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HSBC launches new R&D lab for fintech in Hong Kong

by October 31, 2016 General

HSBC and the Hong Kong Applied Science and Technology Research Institute (ASTRI) launched a research and development innovation laboratory on Monday, the latest in a series of initiatives to boost the development of financial technology (fintech) in the city.

The hope is that collaboration between HSBC and ASTRI will develop solutions to real problems that affect the bank and its customers. These include development of advanced authentication technologies, cyber security protection and behavioural biometrics using artificial intelligence technologies.

Peter Wong, chief executive and deputy chairman of HSBC, said at the launch ceremony that technology comprised all areas of the bank’s global business.

“Today, the establishment of a Global Innovation Lab in Hong Kong is a testament to the importance of the territory to the bank,” he added.

Hong Kong’s Financial Secretary John Tsang, also speaking at the ceremony, said the city now had 12 fintech innovation labs, including initiatives from Accenture, Australia’s Commonwealth Bank and US university MIT. “Fintech is one of our major priorities,” Tsang added.

Next week Hong Kong will hold its first “fintech week” involving the participation of many government bodies and private organisations.

However, according to a new report released by Deloitte, Hong Kong currently ranks only fifth as a global hub for fintech, behind London, Singapore, New York and Silicon Valley.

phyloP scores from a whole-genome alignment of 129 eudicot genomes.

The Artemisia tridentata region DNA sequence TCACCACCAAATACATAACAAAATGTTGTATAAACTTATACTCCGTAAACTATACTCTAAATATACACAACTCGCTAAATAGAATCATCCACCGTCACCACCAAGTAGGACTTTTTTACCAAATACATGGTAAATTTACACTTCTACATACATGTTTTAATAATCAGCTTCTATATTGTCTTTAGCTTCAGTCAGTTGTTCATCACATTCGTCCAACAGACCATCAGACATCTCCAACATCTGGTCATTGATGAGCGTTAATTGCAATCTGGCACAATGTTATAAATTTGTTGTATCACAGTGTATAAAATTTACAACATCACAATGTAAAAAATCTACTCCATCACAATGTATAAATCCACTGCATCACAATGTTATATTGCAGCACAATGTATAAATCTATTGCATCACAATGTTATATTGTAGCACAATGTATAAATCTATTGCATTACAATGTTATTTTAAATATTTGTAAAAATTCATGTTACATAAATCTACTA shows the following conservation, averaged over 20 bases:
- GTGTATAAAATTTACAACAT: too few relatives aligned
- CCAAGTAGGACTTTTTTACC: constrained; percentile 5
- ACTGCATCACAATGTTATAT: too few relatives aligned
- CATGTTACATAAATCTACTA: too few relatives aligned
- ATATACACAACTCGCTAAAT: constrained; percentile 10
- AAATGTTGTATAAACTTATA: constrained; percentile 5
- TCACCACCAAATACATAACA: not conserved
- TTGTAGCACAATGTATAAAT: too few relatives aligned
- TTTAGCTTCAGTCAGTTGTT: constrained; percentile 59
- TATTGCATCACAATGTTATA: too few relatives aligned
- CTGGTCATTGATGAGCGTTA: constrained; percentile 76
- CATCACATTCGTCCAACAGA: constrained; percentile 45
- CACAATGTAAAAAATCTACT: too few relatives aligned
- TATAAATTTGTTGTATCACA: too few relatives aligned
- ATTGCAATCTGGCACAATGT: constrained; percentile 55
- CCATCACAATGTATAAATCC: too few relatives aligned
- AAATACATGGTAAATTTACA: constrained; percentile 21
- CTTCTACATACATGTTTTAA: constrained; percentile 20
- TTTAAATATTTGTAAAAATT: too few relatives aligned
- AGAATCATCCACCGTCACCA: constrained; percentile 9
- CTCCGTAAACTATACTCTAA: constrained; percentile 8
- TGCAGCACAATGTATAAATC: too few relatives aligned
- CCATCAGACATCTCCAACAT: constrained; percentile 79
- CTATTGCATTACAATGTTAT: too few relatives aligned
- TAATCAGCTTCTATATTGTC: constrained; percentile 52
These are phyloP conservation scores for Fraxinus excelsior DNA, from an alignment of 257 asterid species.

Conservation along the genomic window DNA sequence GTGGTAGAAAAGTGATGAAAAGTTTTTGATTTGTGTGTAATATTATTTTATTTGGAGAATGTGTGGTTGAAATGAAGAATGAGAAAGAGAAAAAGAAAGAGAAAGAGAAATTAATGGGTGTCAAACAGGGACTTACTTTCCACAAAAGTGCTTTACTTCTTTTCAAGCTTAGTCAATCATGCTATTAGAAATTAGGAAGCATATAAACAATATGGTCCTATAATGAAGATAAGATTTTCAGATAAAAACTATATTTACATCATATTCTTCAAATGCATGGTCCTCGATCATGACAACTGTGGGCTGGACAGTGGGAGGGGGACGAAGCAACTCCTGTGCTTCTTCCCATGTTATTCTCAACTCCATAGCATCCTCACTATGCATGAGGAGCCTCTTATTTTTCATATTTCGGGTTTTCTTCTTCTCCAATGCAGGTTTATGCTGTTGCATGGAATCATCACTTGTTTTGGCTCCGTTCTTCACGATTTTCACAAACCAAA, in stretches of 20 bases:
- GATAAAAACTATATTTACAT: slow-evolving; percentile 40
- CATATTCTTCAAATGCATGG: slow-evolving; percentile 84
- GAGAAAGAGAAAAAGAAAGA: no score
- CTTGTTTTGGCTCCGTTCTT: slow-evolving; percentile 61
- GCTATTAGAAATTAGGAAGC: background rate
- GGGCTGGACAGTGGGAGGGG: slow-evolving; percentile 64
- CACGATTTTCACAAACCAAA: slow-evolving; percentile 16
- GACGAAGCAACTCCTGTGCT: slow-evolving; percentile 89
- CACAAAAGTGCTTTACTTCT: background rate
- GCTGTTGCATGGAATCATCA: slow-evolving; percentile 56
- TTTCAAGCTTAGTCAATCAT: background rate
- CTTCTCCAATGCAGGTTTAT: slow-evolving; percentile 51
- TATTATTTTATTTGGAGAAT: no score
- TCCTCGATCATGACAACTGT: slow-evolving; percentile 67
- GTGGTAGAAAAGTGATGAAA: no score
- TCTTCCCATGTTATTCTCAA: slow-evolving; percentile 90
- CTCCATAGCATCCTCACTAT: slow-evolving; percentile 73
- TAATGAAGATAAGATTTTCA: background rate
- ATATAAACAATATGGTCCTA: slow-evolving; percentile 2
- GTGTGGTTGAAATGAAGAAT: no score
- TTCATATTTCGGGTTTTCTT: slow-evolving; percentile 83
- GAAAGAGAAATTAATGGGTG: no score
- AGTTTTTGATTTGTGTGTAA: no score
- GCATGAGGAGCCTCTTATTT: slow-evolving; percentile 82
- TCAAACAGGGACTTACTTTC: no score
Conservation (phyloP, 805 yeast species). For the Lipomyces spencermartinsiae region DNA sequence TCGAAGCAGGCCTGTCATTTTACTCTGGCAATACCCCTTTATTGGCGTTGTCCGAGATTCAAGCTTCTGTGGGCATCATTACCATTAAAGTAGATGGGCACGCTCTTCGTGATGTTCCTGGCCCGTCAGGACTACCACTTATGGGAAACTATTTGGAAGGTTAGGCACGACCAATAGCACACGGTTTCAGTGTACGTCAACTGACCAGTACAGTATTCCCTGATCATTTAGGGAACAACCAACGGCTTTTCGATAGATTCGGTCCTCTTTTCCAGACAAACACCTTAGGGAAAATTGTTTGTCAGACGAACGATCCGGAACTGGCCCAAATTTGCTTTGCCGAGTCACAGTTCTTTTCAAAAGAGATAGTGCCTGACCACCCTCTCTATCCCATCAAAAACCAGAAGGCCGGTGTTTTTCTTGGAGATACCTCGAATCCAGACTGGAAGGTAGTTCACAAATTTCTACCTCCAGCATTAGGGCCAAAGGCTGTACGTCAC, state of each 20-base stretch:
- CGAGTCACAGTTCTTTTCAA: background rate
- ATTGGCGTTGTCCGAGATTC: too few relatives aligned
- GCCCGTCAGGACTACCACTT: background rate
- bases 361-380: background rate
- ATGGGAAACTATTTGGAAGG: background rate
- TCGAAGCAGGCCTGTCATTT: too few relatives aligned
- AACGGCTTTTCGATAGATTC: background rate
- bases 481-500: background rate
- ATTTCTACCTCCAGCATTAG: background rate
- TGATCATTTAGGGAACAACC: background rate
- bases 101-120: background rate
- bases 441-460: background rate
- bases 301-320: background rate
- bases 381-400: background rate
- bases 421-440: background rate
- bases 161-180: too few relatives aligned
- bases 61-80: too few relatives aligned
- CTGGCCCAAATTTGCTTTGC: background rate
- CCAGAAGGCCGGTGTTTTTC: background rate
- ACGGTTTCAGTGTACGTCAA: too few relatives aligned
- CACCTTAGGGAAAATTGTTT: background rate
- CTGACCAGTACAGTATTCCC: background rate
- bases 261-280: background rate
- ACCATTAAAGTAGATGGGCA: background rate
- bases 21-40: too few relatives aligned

Deloitte attributed Singapore’s recent rise to second place in the rankings to the proactive stance taken by the city-state’s government.

Support from the government for innovation is an effective accelerator for the development of fintech. This explains why Singapore is leading Hong Kong

Paul Sin, fintech consulting partner with Deloitte

“While market competition can effectively drive the development of enterprises in the industry, support from the government for innovation is an effective accelerator for the development of fintech. This explains why Singapore is leading Hong Kong in all the three indicators,” said Paul Sin, fintech consulting partner with Deloitte.

The three indicators considered in the rankings were status as a financial services hub, the ease of doing business, and levels of innovation.

Speaking last week to publicise Hong Kong’s upcoming fintech week, Charles Ng, associate director general of InvestHK, said one reason why Hong Kong had moved more slowly on developing fintech was that as a global financial centre it relied on a strong and rigorous regulatory regime, though he added that Hong Kong had the potential to be the “world’s fintech hub”.

However, recent months have seen some progress on the fintech regulatory front and in September the Hong Kong Monetary Authority (HKMA) launched a “supervisory sandbox” which would enable banks to test innovations without obtaining full regulatory approval.

At the time, Emma de Ronde, a partner at law firm Norton Rose Fulbright, told the Post that it was a good first step, though added that Hong Kong was still behind the curve.

HSBC said at the launch of the laboratory on Monday that some of its innovations could be tested in the sandbox.